Monthly archives for October, 2012

The New World of Publishing: Maybe You Wrote a Good Book

This is sort of a continuation of the last promotion post, but a ton of words shorter I promise. And if you haven’t read the comments on the last promotion post, I would suggest you do so. Some wonderful discussion there.

I saved this part of the promotion post to stand alone because I knew if I didn’t, it would get lost. So here is my thesis statement:

Maybe your book is selling because it’s a great book. Not because you promoted it.

I know. Shock! Am I trying to tell you that good storytelling sells?

Yes, I am. Because readers have this scary ability to hear about and go find good writing and good stories they want to read.

And a bad or amateur story doesn’t sell no matter how much you Twitter and Facebook and blog tour about it. Sorry.

I was stunned in the last post that I only got one comment “But what about Amanda Hocking?”

Amanda Hocking has a blog with a lot of followers where she talks about her life in general and sometimes her books. But why her books sold as much as they did and why New York stepped in and offered her millions was not because of her blog. Nope. The readers and New York did not buy her blog. It was because she wrote some damn fine books that readers wanted to read.

It really is that simple.

But putting the responsibility squarely back on the writer’s shoulders to write better stories is scary. Especially to new writers who really don’t understand what it takes to write a quality story that hundreds or thousands or millions will want to read. New writers don’t even know what they don’t know. They just don’t have the study or the practice or the words under their fingers yet.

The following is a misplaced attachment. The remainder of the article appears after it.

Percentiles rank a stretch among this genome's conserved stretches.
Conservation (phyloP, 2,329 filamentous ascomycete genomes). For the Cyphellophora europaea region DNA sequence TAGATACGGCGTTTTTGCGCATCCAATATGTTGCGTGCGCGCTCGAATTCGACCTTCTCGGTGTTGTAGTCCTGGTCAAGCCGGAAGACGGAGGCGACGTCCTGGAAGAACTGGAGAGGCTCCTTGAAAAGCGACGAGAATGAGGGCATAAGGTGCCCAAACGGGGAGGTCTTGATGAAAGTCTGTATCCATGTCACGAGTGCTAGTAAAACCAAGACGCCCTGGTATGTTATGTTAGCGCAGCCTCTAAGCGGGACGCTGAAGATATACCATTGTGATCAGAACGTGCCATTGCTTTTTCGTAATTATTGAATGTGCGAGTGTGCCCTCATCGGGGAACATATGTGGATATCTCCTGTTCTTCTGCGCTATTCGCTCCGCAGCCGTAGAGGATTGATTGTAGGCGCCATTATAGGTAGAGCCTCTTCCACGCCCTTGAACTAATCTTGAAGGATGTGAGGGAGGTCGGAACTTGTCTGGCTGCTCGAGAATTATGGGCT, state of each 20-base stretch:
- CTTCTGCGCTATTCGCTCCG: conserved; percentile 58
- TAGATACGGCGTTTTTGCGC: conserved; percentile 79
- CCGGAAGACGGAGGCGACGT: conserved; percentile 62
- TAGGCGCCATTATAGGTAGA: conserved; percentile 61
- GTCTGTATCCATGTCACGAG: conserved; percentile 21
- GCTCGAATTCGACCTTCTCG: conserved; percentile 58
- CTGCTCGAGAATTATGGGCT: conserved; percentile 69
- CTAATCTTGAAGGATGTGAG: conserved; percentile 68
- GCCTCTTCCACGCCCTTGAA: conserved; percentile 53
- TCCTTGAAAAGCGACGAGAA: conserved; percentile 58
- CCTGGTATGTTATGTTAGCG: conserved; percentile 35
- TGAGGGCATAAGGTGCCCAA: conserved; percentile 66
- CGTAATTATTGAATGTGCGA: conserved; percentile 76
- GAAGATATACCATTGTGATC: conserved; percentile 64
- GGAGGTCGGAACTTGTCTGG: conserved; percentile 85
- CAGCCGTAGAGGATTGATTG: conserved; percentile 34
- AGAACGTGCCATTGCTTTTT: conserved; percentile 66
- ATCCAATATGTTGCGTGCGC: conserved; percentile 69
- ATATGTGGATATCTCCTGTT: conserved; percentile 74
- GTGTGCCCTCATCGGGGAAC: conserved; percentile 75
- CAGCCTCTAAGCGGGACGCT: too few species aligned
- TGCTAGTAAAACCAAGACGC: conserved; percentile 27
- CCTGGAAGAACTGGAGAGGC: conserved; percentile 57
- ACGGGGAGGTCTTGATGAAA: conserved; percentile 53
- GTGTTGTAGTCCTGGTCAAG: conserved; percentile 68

Writing good stories is a skill that takes time to learn. It can be learned. It’s not a talent, it’s a craft that can be studied and learned with enough effort and drive and practice.

But writing and learning need to be the focus.

So if you are out promoting your third novel and wondering why it’s not selling, maybe your time would be better served to learn how to write a better story. Just maybe.

Just saying…

Attitude is Everything!!

A mentor of mine once told me a secret about writing that really, really hit home.

He and I were in a workshop and he told some young beginning writer (with a horrid attitude) to turn a story into a novel. That was his entire critique of the story which was so poorly done that it had no hope at all in my opinion. And the writer was so full of himself, he wasn’t going to listen to anything negative about the story anyway. He thought his one story a masterpiece and he was going to make sure the world knew it was. In fact, the only reason he had submitted it to the workshop was to impress my mentor friend.